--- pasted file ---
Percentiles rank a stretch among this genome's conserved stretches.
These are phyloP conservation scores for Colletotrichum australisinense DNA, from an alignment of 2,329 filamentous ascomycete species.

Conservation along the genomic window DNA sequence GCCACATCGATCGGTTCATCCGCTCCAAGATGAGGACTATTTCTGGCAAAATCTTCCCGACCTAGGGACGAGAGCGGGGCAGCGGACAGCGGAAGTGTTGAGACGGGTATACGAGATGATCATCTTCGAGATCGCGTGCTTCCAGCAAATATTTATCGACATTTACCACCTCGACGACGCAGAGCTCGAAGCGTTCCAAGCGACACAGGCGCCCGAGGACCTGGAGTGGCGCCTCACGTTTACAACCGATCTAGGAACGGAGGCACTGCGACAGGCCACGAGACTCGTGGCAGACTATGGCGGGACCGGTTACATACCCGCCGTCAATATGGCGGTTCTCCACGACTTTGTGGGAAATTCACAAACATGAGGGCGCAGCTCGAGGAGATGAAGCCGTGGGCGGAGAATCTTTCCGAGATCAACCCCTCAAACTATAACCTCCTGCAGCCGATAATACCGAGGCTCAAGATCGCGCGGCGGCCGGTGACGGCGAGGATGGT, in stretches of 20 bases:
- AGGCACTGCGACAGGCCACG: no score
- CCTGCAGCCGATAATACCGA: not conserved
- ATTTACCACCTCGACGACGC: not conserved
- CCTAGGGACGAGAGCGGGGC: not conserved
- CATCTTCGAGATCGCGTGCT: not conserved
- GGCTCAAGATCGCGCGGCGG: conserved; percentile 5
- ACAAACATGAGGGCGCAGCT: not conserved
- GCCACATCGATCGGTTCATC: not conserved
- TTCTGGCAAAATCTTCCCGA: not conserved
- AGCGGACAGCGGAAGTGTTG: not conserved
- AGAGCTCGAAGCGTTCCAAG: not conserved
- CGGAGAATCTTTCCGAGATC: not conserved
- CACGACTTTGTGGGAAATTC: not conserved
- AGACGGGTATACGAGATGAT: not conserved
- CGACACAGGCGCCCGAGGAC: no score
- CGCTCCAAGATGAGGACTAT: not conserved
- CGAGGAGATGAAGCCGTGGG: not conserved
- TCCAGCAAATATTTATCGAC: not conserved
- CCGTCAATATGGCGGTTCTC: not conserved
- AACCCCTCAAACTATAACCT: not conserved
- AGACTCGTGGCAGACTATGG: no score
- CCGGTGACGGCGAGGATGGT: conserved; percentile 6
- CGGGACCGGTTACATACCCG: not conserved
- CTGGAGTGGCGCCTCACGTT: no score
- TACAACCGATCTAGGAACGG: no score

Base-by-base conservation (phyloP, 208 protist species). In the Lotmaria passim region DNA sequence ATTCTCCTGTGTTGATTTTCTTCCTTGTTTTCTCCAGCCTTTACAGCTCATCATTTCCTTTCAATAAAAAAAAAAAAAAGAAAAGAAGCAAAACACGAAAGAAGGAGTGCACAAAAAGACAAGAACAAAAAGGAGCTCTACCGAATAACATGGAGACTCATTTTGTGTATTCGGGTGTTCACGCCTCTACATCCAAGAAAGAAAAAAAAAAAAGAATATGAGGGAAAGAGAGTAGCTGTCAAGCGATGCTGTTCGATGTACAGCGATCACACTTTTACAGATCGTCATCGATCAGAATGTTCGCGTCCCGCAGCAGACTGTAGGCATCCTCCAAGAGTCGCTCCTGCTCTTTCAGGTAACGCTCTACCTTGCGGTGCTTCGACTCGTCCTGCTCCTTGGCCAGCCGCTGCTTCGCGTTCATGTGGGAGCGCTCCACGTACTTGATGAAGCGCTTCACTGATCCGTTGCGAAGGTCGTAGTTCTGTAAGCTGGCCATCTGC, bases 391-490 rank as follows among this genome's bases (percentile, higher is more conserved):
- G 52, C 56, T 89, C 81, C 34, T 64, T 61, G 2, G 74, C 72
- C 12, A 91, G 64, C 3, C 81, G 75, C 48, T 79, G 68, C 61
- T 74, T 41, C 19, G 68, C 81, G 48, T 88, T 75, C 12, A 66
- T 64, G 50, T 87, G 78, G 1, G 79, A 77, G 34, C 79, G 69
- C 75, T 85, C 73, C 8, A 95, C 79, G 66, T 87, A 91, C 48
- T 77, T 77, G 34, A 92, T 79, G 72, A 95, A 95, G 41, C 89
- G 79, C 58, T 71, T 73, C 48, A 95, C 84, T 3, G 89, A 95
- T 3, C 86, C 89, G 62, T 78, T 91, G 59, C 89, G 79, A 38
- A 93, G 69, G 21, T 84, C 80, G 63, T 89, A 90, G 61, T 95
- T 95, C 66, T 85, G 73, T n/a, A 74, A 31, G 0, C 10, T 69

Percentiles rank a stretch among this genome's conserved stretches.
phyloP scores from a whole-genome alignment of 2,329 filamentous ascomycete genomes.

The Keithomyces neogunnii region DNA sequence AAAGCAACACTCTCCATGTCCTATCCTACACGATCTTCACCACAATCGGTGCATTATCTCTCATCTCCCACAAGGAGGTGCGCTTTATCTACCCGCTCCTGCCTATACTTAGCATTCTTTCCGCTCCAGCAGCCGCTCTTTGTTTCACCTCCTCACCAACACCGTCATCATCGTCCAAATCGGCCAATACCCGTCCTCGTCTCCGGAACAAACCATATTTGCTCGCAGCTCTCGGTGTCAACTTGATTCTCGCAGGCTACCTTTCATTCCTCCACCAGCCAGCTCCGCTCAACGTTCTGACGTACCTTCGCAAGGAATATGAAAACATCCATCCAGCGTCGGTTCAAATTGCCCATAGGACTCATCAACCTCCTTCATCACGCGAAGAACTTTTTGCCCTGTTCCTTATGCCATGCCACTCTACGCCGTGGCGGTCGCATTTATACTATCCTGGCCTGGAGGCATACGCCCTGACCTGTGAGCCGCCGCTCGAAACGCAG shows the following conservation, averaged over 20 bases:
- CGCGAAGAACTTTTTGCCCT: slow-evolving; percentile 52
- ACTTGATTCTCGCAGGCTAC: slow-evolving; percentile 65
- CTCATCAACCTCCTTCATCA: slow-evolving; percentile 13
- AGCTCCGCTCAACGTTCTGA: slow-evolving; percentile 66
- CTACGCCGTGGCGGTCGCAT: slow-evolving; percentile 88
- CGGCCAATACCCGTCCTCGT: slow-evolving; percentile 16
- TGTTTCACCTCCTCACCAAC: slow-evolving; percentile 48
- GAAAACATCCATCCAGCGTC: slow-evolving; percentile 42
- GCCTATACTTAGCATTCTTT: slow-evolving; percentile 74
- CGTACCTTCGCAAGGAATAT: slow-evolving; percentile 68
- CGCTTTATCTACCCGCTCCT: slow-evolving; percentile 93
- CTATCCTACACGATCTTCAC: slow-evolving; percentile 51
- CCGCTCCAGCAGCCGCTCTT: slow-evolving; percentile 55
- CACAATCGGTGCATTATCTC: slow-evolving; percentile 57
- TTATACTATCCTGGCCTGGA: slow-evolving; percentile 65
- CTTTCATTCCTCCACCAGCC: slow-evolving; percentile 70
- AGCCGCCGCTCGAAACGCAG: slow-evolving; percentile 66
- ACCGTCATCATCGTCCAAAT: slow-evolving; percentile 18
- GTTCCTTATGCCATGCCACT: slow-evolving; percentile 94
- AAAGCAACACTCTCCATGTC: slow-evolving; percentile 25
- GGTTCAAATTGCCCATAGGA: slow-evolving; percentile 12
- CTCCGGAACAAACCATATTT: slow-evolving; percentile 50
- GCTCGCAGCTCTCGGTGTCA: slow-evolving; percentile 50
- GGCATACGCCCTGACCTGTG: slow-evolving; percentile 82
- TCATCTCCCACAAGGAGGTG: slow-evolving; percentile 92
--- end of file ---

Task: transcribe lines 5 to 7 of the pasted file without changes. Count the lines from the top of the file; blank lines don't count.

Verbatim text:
- CCTGCAGCCGATAATACCGA: not conserved
- ATTTACCACCTCGACGACGC: not conserved
- CCTAGGGACGAGAGCGGGGC: not conserved